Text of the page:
So Nike may have never maximized my potential value because they didn’t need to. Therefore they should not feel obligated to pay me.
That said, they appear shocked to no end when someone is lured by a few more dollars and fresh outlook. The big corporation may even match the grandiose offer just to keep their competitors from getting fresh blood.
What I mean by expectations is that you may want to find the job that pays you double and triple what you currently make. You might have the skillset and the work ethic that matches that type of coin. You won’t know until you put more on your plate.
The funny thing is that you and your employer will quickly notice if your shoulders are caving from the added weight or if you’re just getting warmed up. If you happen to be doing well, that’s when the expectations kick in.
When I thought I was underpaid for a position I worked hard because my name was on it and I could use the experience to get something bigger. When I was paid what I thought was the right amount I continued to work hard and execute at a top level.
But when I thought I was overpaid I did everything in my power to prove to everyone that the compensation was well deserved. The belief is that athletes that are up for a new contract play better the season before the new deal. Not much is said after the contract unless they underperform with respect to expectations.
In the regular world, every year is a contract year. And every time I negotiate high I feel like our squad has something to prove. Amazing food is not enough when the main course is three figures. Everything about the experience has to be stellar. The expectations have already been set.
Most clients I’ve worked with have two priorities: what they want accomplished and what they want to pay. Most clients are only interested in the latter. My portfolio and interest usually thrive in the former because I see myself as a solution finder. If the scope of our work doesn’t result in a true solution, we don’t get to show people what can do and we will never get paid to maximize our skillset.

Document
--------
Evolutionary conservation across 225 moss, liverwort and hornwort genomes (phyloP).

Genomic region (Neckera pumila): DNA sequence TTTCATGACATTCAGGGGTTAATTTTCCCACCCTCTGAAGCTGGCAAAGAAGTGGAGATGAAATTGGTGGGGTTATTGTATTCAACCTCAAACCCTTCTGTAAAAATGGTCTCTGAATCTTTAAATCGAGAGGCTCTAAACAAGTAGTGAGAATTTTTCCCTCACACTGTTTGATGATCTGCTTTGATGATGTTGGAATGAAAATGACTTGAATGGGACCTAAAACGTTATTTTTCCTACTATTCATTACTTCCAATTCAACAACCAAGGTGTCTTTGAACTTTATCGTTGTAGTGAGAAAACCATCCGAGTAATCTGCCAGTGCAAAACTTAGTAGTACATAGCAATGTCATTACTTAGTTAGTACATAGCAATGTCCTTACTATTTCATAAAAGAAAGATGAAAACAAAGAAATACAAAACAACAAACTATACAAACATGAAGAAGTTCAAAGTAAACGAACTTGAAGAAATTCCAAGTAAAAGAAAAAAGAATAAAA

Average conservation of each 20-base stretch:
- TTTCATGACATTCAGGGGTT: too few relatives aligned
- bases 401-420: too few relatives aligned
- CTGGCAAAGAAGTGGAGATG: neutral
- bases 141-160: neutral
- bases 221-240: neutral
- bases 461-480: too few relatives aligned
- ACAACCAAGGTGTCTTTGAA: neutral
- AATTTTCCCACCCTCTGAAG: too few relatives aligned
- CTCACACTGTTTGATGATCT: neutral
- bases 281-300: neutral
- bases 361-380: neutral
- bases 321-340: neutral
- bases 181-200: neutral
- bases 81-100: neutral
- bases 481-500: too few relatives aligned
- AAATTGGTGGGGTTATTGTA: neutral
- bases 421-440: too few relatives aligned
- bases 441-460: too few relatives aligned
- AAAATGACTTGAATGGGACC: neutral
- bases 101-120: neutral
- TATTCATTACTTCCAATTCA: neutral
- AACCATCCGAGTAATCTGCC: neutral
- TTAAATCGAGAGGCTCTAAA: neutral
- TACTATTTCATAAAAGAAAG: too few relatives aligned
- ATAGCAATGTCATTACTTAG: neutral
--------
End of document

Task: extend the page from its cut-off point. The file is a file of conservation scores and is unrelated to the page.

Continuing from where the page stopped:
Once people invest real coin in you they will work harder to make sure they get their money’s worth. When I was an expat in Tokyo the cost of relocation was more than my actual salary. The
Employers use these concepts to their advantage as well. I know ‘you get what you pay for’ isn’t always true, but most of the time it is. When you land on that intriguing resume or portfolio, fatten the deal and watch your new hire’s appreciation push them to earn that new salary.
Now I’m not advocating for anybody to ask for money they aren’t willing to earn. You can’t expect to charge $100 for that entree if you haven’t researched what goes into the other $100 entrees on the market.
What I am saying is that instead of getting a job that pays $X and hoping you grow by 2.5% over the next twenty years, find out what you need to do to get $3X, learn those skills and find an employer in need. That research starts with finding someone that makes $3X and having them mentor you.
In all, what we get paid is highly personal. A lot people measure their value on a monetary scale. They then project that judgment onto others. Whether you’re looking for a 5% raise or a generational wealth conversation, I applaud those that dive into the deep pool and bust their behinds to figure it out later. There are cultural and historical powers that warn some of us not to bite off more than we can chew or to be grateful for even having a job.
Push yourself to do more. To be more. What you may think of as greedy today may become your new normal tomorrow.